State of Illinois Archives: on Welfare & Poverty
Tepid welfare reform is the best we can get right now
Doug Truax lashed out at state Sen. Jim Oberweis' "yes" vote on Tuesday's landmark pension reform bill. "Illinois is the worst run state in America due to a political class--largely Democrats--that consistently fails to put the interests of everyday
taxpayers first," Truax said in a statement. "My opponent, Jim Oberweis, knows this but voted anyway in favor of a tepid pension reform bill that is likely to result in further tax increases and a continued stagnant economy. Every other financial 'fix'
passed in Springfield the past decade has harmed taxpayers. Mr. Oberweis needs to explain why he so easily voted with the status quo that never solves problems but rather transfers them to the next generation."
Oberweis voted in favor of the measure
that promises to ultimately save the state $160 billion. In his remarks from the Illinois Senate floor, Oberweis said the bill wasn't true reform--but it was the best that Illinois was going to get right now.
Source: Chicago Sun-Times on 2014 Illinois Senate race
Dec 4, 2013
Hardest Hit program: Keep 6,550 families in their homes
Four years ago, runaway bankers brought the Illinois economy to its knees.
These shady operators peddled risky mortgage loan products--costing far too many people their homes. We must protect our homeowners from this kind of fraud and abuse.
In our Illinois, we do not forget about our hardest hit families during their time of need. That's why we've helped 6,550 families in 92 counties stay in their homes through our Hardest Hit program.
And more than half a million families received counseling and other resources through the Illinois Foreclosure Prevention Network that I launched last year.
Source: 2013 State of the State speech to Illinois Legislature
Feb 6, 2013
Maintain human services even during the Great Recession
We're using strategic borrowing where necessary, in order to get our state through a tough time. There was an effort last summer to cut human services in Illinois during this Great Recession, cut them in half. Now I didn't think that was right, and
I vetoed that budget. And we passed a different budget, one that does involve some borrowing in order to keep our human services going.
What are these human services?
They are things like child care to make sure that working parents have a good place for their children to go to, during the day. Same way with our community care, to help our seniors stay in their home, so they don't have to go to a nursing home.
Same way with our persons with disabilities, for independent living. So we rejected the unwise efforts to cut the budget for those with disabilities. It's very important, even in a tough time, that we always retain our heart, our decency.
Source: Illinois 2010 State of the State Address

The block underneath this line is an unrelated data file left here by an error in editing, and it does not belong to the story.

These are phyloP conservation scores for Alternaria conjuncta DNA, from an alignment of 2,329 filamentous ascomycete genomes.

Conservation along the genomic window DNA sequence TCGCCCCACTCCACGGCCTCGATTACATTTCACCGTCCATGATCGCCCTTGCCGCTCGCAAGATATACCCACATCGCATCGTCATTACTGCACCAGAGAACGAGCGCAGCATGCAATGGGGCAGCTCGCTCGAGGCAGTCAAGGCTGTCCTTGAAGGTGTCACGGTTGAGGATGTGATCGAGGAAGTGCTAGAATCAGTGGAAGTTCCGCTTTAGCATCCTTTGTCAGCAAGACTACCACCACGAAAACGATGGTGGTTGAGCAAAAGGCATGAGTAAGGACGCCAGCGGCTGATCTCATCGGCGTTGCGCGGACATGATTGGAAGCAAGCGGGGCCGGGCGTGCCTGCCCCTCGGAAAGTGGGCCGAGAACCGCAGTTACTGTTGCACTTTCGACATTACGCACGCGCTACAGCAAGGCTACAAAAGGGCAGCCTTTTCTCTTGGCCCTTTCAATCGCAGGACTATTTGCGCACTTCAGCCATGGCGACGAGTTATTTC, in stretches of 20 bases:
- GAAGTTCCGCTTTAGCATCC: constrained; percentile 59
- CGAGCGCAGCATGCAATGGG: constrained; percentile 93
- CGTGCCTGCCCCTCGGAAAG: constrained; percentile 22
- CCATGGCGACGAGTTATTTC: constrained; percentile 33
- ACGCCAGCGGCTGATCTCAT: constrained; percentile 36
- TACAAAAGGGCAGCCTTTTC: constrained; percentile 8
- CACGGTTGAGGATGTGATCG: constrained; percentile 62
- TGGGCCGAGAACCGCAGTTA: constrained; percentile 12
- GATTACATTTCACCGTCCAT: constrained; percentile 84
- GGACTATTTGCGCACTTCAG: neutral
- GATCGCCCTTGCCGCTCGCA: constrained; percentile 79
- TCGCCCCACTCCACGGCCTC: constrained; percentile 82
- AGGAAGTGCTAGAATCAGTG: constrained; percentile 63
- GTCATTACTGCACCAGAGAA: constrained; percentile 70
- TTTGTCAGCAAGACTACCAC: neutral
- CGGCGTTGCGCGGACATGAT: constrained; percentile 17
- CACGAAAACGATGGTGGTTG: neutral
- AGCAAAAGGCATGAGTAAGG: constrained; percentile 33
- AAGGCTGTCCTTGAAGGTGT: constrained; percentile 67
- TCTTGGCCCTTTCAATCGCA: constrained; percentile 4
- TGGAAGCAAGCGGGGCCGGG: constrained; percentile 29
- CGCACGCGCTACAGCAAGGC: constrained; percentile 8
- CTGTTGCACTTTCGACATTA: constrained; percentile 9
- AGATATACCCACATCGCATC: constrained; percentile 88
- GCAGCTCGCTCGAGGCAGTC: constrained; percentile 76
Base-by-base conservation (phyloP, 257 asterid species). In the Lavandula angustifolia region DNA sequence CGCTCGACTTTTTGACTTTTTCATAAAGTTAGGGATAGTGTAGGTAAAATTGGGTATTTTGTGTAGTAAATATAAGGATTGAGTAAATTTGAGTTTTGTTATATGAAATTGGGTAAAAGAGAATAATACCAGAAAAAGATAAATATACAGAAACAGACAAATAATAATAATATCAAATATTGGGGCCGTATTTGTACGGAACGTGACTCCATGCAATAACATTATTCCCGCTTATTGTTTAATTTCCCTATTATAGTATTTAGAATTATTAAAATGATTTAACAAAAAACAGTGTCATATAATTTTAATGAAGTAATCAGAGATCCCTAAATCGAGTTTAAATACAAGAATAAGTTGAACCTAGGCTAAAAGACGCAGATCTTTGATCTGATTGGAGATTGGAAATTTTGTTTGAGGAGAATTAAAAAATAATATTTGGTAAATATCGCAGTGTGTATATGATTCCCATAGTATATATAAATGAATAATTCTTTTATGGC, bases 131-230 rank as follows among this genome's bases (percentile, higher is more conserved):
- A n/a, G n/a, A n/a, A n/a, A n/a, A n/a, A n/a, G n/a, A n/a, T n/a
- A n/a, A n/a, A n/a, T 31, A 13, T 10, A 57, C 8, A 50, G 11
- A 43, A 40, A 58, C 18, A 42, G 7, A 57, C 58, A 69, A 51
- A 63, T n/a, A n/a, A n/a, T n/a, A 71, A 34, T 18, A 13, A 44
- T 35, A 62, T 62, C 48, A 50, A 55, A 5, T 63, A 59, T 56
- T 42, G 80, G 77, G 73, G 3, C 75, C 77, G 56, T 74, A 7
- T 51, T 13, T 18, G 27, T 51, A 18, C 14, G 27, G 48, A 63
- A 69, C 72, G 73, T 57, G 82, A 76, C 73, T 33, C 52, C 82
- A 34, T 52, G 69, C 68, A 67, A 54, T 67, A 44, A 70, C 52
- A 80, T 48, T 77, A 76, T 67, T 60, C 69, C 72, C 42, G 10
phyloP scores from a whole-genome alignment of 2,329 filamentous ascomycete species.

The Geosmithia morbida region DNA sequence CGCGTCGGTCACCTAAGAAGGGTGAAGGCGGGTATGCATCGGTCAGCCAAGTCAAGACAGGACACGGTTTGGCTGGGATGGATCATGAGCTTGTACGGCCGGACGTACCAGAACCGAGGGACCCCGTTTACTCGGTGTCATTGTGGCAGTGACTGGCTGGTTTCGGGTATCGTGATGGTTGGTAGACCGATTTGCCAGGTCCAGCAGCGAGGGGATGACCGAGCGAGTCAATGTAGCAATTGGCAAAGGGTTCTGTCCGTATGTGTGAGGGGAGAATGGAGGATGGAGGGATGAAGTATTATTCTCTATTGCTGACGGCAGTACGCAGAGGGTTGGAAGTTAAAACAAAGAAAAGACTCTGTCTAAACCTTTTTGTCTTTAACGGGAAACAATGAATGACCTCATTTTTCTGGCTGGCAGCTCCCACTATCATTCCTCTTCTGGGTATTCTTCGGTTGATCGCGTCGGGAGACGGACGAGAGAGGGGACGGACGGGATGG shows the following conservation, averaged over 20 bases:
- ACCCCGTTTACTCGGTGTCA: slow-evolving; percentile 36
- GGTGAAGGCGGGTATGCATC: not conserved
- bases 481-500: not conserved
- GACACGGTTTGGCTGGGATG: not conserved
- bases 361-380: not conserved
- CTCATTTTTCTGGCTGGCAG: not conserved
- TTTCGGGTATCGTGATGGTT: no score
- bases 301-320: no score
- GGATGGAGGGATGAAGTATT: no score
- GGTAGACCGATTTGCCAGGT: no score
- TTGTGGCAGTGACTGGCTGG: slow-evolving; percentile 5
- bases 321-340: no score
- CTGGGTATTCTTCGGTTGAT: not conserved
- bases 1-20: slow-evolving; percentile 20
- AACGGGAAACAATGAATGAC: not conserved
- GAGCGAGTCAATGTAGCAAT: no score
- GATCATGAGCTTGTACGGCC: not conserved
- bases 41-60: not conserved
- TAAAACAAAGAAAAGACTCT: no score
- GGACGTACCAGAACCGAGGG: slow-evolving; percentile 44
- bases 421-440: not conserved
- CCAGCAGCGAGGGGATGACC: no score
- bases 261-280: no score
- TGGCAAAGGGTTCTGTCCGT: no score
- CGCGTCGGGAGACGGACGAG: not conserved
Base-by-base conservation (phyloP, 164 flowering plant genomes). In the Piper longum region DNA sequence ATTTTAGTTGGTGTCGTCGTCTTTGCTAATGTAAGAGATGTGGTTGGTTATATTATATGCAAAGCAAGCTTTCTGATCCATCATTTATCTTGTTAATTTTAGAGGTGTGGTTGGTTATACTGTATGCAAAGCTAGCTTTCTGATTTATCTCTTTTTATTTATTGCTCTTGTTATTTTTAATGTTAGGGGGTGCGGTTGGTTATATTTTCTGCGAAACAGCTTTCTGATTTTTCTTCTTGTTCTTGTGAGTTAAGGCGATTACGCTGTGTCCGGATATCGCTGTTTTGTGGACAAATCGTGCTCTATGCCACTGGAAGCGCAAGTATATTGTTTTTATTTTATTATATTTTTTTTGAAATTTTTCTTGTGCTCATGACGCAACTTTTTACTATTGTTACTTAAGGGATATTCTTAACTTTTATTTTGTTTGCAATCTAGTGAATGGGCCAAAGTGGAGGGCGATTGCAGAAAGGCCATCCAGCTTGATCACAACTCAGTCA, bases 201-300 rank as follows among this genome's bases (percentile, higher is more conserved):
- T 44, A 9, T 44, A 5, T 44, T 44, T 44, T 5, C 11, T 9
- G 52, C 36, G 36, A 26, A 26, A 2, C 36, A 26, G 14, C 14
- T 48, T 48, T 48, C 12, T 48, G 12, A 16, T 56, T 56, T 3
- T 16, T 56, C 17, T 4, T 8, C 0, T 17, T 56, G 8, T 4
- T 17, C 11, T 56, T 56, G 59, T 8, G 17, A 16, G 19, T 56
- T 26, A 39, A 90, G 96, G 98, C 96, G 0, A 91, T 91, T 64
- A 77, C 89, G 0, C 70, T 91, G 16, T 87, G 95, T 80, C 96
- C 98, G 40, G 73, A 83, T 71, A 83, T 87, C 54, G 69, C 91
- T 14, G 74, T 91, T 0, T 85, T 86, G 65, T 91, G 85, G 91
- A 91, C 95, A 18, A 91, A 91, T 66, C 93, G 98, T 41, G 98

Jan 13, 2010
Welfare funding to faith-based & private organizations
Bost indicates support of the following principles regarding welfare.
Source: 2000 Illinois National Political Awareness Test
Nov 1, 2000
- Maintain current time limits on welfare benefits.
- Maintain the requirement that able-bodied recipients work in order to receive benefits.
- Increase employment and job
training programs for welfare recipients.
- Provide tax incentives to businesses that hire welfare recipients.
- Provide child care for welfare recipients who work.
- Increase access to public transportation for welfare recipients who work.
Allow welfare recipients to remain eligible for benefits while saving money for education, starting a business, or buying a home.
- Limit benefits given to recipients if they have additional children while on welfare.
- Eliminate government-funded
- Redirect welfare funding to faith-based and community-based private organizations.
- Use federal TANF (Temporary Assistance to Needy Families) funds to expand state services to include the working poor.
Advocate privately funded assistance to people in need
Davis indicates support for the following principles regarding Illinois' welfare system.
Source: Illinois State 1996 National Political Awareness Test
Nov 1, 1996
- Allow welfare recipients to work and still receive state-funded health care and child care (if needed) until they become self-sufficient.
- Require that
able-bodied welfare recipients receive job training, attend school, or work in order to receive welfare benefits.
- Require that unwed mothers under the age of 18 attend school and live with a parent or guardian (if possible) to receive benefits.
Limit the benefits given to welfare recipients if they have additional children.
- Eliminate government funded welfare and advocate privately funded assistance to people in need.
- Impose a two-year limit on welfare benefits for recipients who are
able to work.
- Require mothers age 18 and under to complete high school through mandatory "Learnfare" program.
- Continue "Earnfare" as a voluntary program in which food stamps recipients work to earn money and pay off food stamps.